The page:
A Case of Mistaken Identity, Part 5

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You can read part 4 here. Reading for the first time? You can find part 1 here.

Panic seized my chest, and I grew short of breath. I clawed and scratched and pounded at the wall that had only recently been a door, begging mirror-Eugene to let me back through to the other side.

I don’t know how long I’d been banging and shouting, but at some point I heard the door to the room burst open. I turned just in time to watch the knob smash into the wall.

“Eugene! What’s gotten into you? Stop that banging now.”

Mom!

Mom had come to rescue me. Somehow, she’d learned about my twin (or perhaps she’d known all along, a superpower that all mothers seem to have in common.)

“Mom!” I cried, basking in the familiar shape of her face. I ran to her, ready to grab hold of her and to never let go again.

“Eugene,” she snapped. She stared down at me as I attached myself to her leg. “Get off. Eugene, what kind of game are you playing? This isn’t funny.”

The frosty contemptuous tone in her voice stopped me short. I pulled away and examined her face more closely. Suddenly, I felt hopelessly and desperately disoriented. It was like gazing at my mom through a fun house mirror. Some of the features were the same, but there were extreme differences. Whereas the mom I remembered had long brown hair that ran down the sides of her face in curls, this one had short bright red hair that stuck up in uneven bunches. Whereas the mom I remembered possessed flawless alabaster skin, this one had skin that reminded me of the surface of the moon, full of pocks, divots and craters.

She was an aberration, a twisted half-truth that wrenched my stomach and made me feel like throwing up.

“Mom?” Once again, my chest tightened and it was difficult to breathe. “Take me home. Please.”

She glared at me, drilled into my skull with her eyes. I beheld nothing but malice in her features, and something inside me withered, a part of my soul that’s remained lifeless ever since.

Her face flushed, and before I knew what was happening, her right hand flashed before me and I was knocked backward through the air. I peeled myself off the floor a moment later, head swimming, and looked up dazedly to find her standing before me.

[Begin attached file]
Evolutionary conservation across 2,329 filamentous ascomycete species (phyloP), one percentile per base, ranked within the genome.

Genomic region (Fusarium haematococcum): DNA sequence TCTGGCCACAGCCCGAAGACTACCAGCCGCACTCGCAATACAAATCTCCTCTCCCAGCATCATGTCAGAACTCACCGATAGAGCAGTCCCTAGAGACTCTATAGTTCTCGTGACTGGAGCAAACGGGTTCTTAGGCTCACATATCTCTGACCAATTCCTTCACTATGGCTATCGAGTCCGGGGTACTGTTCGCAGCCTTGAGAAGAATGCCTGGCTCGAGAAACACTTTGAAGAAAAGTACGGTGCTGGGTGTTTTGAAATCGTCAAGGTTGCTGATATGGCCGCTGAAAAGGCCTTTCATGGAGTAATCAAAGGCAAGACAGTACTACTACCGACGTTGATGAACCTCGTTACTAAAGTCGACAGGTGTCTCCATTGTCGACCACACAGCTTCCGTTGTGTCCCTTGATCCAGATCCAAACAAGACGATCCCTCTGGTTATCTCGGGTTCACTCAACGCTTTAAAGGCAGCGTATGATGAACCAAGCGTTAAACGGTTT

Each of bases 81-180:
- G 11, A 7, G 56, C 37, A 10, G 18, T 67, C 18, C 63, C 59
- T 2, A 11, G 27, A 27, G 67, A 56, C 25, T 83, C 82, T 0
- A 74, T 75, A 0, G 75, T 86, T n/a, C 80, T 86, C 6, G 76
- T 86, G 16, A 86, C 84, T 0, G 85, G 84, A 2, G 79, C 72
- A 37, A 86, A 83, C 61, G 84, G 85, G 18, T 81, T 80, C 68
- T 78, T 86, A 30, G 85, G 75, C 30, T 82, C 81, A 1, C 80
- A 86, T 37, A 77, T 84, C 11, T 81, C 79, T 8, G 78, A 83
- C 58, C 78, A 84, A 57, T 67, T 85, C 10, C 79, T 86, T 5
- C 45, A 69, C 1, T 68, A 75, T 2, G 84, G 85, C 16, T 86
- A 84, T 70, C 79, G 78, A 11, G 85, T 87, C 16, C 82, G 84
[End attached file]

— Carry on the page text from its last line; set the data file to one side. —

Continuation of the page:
Horrified, I reached up to feel the cheek she’d struck. It burned.

I remembered what mirror-Eugene had told me about his own mom, how she locked him in his room every day and wouldn’t let him out except to eat. But I couldn’t believe this was that woman. Despite the differences, she still looked so much like my own mom that I refused to believe she could be anyone else.

God, I want to go home.

Would I ever find my way back home again? With a ferocity I couldn’t possibly articulate, I wanted my mom to reach out to me, to tell me that she loved me, that she would rescue me from this terrible place and take me home. I wanted her to tell me that everything would be okay. More than anything, I just wanted her to tell me everything would be okay.

I cried.

“Oh, stop it with the waterworks, Eugene. It won’t work. Not any more.”

“Mom?” called a sleepy voice from the doorway. It seemed vaguely familiar, but I couldn’t place it. “What’s going on?”

I watched through blurred vision as a shape emerged behind her.

“It’s your brother,” she spat. “He’s acting up again.”

The shape behind her moved closer, and as it came into focus my breath caught inside my throat. He looked older, and his voice was deeper, but I recognized my deceased brother despite the difference in years.

“Tom,” I whispered, half in awe, half in disbelief. “But, you’re dead. How did you –” I stopped. Vertigo engulfed me, and it was all I could do just to stand.

He looked down at me, seemingly impassive, but there was a sparkle in his eyes that sent a chill down my spine. “What are you talking about?”

“It’s another one of his games,” she said, pointing to me as if I were a venomous snake.

“Are you playing games?” asked my brother, stepping up to my hands, which were spread out on the floor. He pressed down on them with his left shoe until I cried out in surprise.

“Careful,” he warned, smiling. “Play too many games and someone might get hurt.”

He gazed down at me a moment longer, as if he might have more to say, then suddenly wheeled around and headed back the way he’d come.

“Goodnight, Tom,” said the woman before me, looking back at him beatifically, as if he were the only thing right in her whole world. Then she turned back to me and her smile vanished. “As for you,” she said, following in her older son’s footsteps, “I don’t want to hear another peep. You hear me? Go to sleep. Now. Don’t make me come back here.” Then she too left the room, slamming the door behind her.

But I didn’t go to sleep, and I didn’t sleep again for a long time.

Read Part 6 here.

Author: Jeff Coleman

Jeff Coleman is a writer who finds himself drawn to the dark and the mysterious, and to all the extraordinary things that regularly hide in the shadow of ordinary life.

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